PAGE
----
The idea is to utilize an intermediate representation between multiple high-level languages and plug things in with multiple languages at the source and multiple frameworks at the destination. It does sound a lot like compilers, and a good idea. But ONNX is not the end-all in AI chip interoperability.
TVM is the new kid on the block. TVM started as a research project out of the University of Washington, it recently became a top-level Apache open source project, and it also has a commercial effort behind it in OctoML.
TVM's goals are similar to ONNX's: Making it possible to compile deep learning models into what they call minimum deployable modules, and automatically optimize these models for different pieces of target hardware.
Sparks noted TVM is a relatively new project, but it's got a pretty strong open source community behind it. He went on to add that many people would like to see TVM become a standard: "Hardware vendors not named in Nvidia are likely to want more openness and a way to enter into the market. And they're looking for a kind of narrow interface to implement."
There is nuance in pinpointing the differences between ONNX and TVM, and we defer to the conversation with Sparks on that. In a nutshell, TVM is a bit lower level than ONNX, Sparks said, and there are some trade-offs associated with that. He opined TVM has the potential to be perhaps a little bit more general.
Sparks noted, however, that both ONNX and TVM are early in their lifetime, and they will learn from each other over time. For Sparks, they are not immediate competitors, just two ways to solve similar problems.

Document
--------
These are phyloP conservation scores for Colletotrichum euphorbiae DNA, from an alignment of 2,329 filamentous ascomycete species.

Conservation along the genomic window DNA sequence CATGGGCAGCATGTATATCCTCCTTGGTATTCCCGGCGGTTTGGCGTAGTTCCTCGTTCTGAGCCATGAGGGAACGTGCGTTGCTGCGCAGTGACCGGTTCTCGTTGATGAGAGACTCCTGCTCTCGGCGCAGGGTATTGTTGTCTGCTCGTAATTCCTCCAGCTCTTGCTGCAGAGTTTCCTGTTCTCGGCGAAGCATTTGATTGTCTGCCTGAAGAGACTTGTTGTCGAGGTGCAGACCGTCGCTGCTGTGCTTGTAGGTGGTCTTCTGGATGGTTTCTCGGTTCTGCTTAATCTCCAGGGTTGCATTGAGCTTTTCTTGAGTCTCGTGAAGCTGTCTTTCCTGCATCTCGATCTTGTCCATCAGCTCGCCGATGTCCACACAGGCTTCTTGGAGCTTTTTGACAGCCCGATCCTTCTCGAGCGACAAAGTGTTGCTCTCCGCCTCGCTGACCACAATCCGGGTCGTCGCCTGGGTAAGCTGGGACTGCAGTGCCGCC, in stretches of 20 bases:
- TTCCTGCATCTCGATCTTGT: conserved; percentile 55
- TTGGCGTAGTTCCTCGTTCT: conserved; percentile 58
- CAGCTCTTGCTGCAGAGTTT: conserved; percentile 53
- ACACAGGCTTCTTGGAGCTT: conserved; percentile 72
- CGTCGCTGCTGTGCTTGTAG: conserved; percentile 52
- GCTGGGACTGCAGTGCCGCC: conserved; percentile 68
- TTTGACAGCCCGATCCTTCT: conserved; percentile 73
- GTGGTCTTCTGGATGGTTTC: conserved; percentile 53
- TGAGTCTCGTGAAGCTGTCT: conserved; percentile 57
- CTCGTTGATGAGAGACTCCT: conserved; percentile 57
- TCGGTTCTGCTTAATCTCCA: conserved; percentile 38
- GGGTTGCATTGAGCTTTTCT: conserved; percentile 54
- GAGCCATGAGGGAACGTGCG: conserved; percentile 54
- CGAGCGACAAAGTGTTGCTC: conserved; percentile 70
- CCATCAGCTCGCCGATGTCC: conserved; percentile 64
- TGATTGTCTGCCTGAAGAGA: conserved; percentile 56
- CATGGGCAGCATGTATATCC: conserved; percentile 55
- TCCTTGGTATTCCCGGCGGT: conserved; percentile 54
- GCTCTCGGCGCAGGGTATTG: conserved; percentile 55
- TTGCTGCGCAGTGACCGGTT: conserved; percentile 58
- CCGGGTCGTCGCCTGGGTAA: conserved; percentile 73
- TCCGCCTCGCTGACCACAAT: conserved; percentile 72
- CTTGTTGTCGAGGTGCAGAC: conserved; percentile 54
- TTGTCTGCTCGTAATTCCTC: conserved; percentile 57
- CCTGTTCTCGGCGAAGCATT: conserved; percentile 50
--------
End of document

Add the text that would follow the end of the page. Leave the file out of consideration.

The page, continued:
AI constraints, cost, and energy efficiency
Whether it's ONNX or TVM, however, dealing with this interoperability layer should not be something data scientists and machine learning engineers have to do. Sparks advocates for a separation of concerns between the various stages of model development -- very much in line with the MLOps theme:
"There are many systems out there for preparing your data for training, making it high performance and compact data structures and so on. That is a different stage in the process, different workflow than the experimentation that goes into model training and model development.
As long as you get your data in the right format while you're in model development, it should not matter what upstream data system you're doing. Similarly, as long as you develop in these high-level languages, what training hardware you're running on, whether it's GPU's or CPU's or exotic accelerators should not matter."
What does matter is how that hardware can satisfy application constraints, as per Sparks. Imagine a medical devices company that has legacy hardware out in the field. They're not going to upgrade just to run slightly more accurate models.
Instead, the problem is almost the inverse: How to get the most accurate model that can run on this particular hardware. So they might start with a huge model and employ techniques like quantization and distillation to fit that hardware.